• Good effort. You make a lot of sense. But I'm holding out here. I still think it's a slippery slope when the rules are selectively enforced. Without putting words in Cahill's mouth, I suspect he means that he applauds players who calm down and are not hasty. I doubt he's advocating that players take more time than the rules allow for. A shot clock -- not unlike Hawkeye -- would be fun for fans but, more important, would ensure that rules are followed. (And if the speed of play is, well, sped up, all the better.)
• The purpose of the "dead" Sunday tradition is to respect the neighbors and give them some quiet on a day of rest. I wonder if that isn't compromised by "doubles only" Sunday. But I do really like that idea. It would elevate the profile of doubles. It would give the TV partners an extra session. It would benefit real fans. I think I will forward it to the club. Stay tuned.
• A fair point, one that others made. But Sampras was not the defending champ nor the player to beat. I just think when four men only play the big courts, and the two-time defending champ is ushered to Court Two, you're asking for trouble. To me, this smacked of a move from the Augusta playbook. "We do what we want, because we can."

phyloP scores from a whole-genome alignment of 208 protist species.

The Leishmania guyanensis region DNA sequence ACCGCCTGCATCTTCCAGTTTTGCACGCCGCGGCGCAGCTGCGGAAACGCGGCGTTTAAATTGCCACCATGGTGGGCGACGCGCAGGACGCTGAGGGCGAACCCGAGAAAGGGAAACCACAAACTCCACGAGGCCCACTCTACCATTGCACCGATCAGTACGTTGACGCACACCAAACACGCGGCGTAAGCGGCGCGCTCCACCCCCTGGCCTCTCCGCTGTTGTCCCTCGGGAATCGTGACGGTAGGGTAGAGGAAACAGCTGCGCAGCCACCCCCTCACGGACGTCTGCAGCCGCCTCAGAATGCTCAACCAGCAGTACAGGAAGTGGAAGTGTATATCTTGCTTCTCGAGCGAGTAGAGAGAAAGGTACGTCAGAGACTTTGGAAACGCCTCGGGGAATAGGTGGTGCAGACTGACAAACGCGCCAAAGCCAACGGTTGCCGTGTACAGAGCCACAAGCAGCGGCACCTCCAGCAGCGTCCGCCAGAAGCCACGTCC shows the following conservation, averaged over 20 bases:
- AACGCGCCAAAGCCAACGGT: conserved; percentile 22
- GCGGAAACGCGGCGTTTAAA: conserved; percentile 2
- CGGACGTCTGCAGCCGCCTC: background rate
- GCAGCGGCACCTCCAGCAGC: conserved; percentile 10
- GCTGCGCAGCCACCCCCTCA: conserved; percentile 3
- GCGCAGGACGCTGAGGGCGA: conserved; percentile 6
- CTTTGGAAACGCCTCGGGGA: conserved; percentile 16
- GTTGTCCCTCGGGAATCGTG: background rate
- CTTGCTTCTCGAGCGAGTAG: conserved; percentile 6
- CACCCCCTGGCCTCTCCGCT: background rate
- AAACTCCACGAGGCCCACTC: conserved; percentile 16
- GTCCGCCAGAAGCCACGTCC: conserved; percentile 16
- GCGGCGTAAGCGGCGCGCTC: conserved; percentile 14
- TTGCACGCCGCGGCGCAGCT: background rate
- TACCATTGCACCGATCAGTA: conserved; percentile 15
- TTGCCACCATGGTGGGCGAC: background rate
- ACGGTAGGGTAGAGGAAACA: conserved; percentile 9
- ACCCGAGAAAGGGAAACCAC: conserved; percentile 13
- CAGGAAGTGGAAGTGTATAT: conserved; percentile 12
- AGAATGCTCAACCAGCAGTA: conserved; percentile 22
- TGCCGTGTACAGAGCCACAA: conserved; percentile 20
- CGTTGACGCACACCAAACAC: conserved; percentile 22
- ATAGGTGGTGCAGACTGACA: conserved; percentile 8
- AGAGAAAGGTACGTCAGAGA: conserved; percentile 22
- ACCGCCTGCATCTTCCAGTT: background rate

• It was no fault of his own -- and we said as much. But it was a profoundly disappointing tournament. Many of us were eagerly awaiting this third-rounder against Nadal. Instead, he ends up in the hospital. Doesn't mean he's blameworthy. But I suspect Raonic himself would agree that is was a forgettable event.
• Nadal's a converted lefty? No way! Did you also hear a few players were from a war-torn country? Note to the broadcasters: if folks are watching tennis at 10 a.m .on a Monday, they don't need to generalist treatment. They know that Kim Clijsters is a mom, that Mardy Fish has lost weight, that Andy Murray is saddled with pressure in England. It's a tough balance, but why talk down to 95 percent of the viewers so you can edify the other five percent?